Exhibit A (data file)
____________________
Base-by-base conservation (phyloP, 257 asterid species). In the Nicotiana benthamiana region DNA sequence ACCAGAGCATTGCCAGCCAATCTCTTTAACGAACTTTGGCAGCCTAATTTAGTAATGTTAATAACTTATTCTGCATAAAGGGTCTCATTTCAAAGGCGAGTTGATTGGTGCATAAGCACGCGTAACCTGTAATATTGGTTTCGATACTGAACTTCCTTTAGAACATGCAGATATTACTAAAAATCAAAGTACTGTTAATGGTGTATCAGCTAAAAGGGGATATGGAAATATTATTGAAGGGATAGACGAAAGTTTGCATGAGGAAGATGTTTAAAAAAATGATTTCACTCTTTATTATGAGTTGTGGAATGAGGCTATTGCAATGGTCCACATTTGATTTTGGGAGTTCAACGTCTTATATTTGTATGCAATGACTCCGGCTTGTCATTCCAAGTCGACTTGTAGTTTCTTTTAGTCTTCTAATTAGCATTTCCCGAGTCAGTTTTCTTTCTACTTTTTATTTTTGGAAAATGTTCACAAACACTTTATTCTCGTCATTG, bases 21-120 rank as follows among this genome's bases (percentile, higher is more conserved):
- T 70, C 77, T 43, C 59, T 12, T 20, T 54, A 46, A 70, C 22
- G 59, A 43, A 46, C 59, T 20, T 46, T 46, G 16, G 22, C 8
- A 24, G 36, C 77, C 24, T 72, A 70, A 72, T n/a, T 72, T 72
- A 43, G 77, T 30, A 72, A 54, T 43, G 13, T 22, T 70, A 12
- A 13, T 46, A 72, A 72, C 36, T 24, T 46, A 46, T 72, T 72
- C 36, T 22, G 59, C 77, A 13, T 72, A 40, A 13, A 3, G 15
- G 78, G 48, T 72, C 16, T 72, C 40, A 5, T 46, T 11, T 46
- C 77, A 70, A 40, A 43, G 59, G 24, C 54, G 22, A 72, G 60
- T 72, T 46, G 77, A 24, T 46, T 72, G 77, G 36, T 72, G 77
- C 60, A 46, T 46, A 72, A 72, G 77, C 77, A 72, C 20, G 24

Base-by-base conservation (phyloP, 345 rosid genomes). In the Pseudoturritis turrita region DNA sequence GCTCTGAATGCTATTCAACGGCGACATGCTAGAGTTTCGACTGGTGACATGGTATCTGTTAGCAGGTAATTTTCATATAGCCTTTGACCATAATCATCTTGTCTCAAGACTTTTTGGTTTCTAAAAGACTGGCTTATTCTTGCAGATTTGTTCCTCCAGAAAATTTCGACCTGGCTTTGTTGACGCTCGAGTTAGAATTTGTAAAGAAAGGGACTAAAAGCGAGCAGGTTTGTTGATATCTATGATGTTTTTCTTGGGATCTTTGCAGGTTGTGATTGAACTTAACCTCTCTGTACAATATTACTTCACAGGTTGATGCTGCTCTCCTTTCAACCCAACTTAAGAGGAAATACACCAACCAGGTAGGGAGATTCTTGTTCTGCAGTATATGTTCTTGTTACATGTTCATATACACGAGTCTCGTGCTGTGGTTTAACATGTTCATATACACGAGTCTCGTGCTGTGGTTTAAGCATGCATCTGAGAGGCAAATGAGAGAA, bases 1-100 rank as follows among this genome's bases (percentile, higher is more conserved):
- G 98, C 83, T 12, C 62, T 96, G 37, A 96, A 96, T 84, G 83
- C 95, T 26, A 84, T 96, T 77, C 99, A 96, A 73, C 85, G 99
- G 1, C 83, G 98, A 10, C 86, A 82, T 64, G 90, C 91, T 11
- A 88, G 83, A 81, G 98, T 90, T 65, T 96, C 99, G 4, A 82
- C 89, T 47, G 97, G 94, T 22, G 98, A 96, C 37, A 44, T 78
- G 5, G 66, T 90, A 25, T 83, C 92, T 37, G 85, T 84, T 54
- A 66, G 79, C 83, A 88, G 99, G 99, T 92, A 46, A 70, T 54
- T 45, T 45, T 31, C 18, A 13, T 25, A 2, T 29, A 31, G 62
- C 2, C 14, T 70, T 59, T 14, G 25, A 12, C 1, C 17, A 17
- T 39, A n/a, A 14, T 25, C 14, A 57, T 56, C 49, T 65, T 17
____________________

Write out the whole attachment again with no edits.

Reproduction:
Base-by-base conservation (phyloP, 257 asterid species). In the Nicotiana benthamiana region DNA sequence ACCAGAGCATTGCCAGCCAATCTCTTTAACGAACTTTGGCAGCCTAATTTAGTAATGTTAATAACTTATTCTGCATAAAGGGTCTCATTTCAAAGGCGAGTTGATTGGTGCATAAGCACGCGTAACCTGTAATATTGGTTTCGATACTGAACTTCCTTTAGAACATGCAGATATTACTAAAAATCAAAGTACTGTTAATGGTGTATCAGCTAAAAGGGGATATGGAAATATTATTGAAGGGATAGACGAAAGTTTGCATGAGGAAGATGTTTAAAAAAATGATTTCACTCTTTATTATGAGTTGTGGAATGAGGCTATTGCAATGGTCCACATTTGATTTTGGGAGTTCAACGTCTTATATTTGTATGCAATGACTCCGGCTTGTCATTCCAAGTCGACTTGTAGTTTCTTTTAGTCTTCTAATTAGCATTTCCCGAGTCAGTTTTCTTTCTACTTTTTATTTTTGGAAAATGTTCACAAACACTTTATTCTCGTCATTG, bases 21-120 rank as follows among this genome's bases (percentile, higher is more conserved):
- T 70, C 77, T 43, C 59, T 12, T 20, T 54, A 46, A 70, C 22
- G 59, A 43, A 46, C 59, T 20, T 46, T 46, G 16, G 22, C 8
- A 24, G 36, C 77, C 24, T 72, A 70, A 72, T n/a, T 72, T 72
- A 43, G 77, T 30, A 72, A 54, T 43, G 13, T 22, T 70, A 12
- A 13, T 46, A 72, A 72, C 36, T 24, T 46, A 46, T 72, T 72
- C 36, T 22, G 59, C 77, A 13, T 72, A 40, A 13, A 3, G 15
- G 78, G 48, T 72, C 16, T 72, C 40, A 5, T 46, T 11, T 46
- C 77, A 70, A 40, A 43, G 59, G 24, C 54, G 22, A 72, G 60
- T 72, T 46, G 77, A 24, T 46, T 72, G 77, G 36, T 72, G 77
- C 60, A 46, T 46, A 72, A 72, G 77, C 77, A 72, C 20, G 24

Base-by-base conservation (phyloP, 345 rosid genomes). In the Pseudoturritis turrita region DNA sequence GCTCTGAATGCTATTCAACGGCGACATGCTAGAGTTTCGACTGGTGACATGGTATCTGTTAGCAGGTAATTTTCATATAGCCTTTGACCATAATCATCTTGTCTCAAGACTTTTTGGTTTCTAAAAGACTGGCTTATTCTTGCAGATTTGTTCCTCCAGAAAATTTCGACCTGGCTTTGTTGACGCTCGAGTTAGAATTTGTAAAGAAAGGGACTAAAAGCGAGCAGGTTTGTTGATATCTATGATGTTTTTCTTGGGATCTTTGCAGGTTGTGATTGAACTTAACCTCTCTGTACAATATTACTTCACAGGTTGATGCTGCTCTCCTTTCAACCCAACTTAAGAGGAAATACACCAACCAGGTAGGGAGATTCTTGTTCTGCAGTATATGTTCTTGTTACATGTTCATATACACGAGTCTCGTGCTGTGGTTTAACATGTTCATATACACGAGTCTCGTGCTGTGGTTTAAGCATGCATCTGAGAGGCAAATGAGAGAA, bases 1-100 rank as follows among this genome's bases (percentile, higher is more conserved):
- G 98, C 83, T 12, C 62, T 96, G 37, A 96, A 96, T 84, G 83
- C 95, T 26, A 84, T 96, T 77, C 99, A 96, A 73, C 85, G 99
- G 1, C 83, G 98, A 10, C 86, A 82, T 64, G 90, C 91, T 11
- A 88, G 83, A 81, G 98, T 90, T 65, T 96, C 99, G 4, A 82
- C 89, T 47, G 97, G 94, T 22, G 98, A 96, C 37, A 44, T 78
- G 5, G 66, T 90, A 25, T 83, C 92, T 37, G 85, T 84, T 54
- A 66, G 79, C 83, A 88, G 99, G 99, T 92, A 46, A 70, T 54
- T 45, T 45, T 31, C 18, A 13, T 25, A 2, T 29, A 31, G 62
- C 2, C 14, T 70, T 59, T 14, G 25, A 12, C 1, C 17, A 17
- T 39, A n/a, A 14, T 25, C 14, A 57, T 56, C 49, T 65, T 17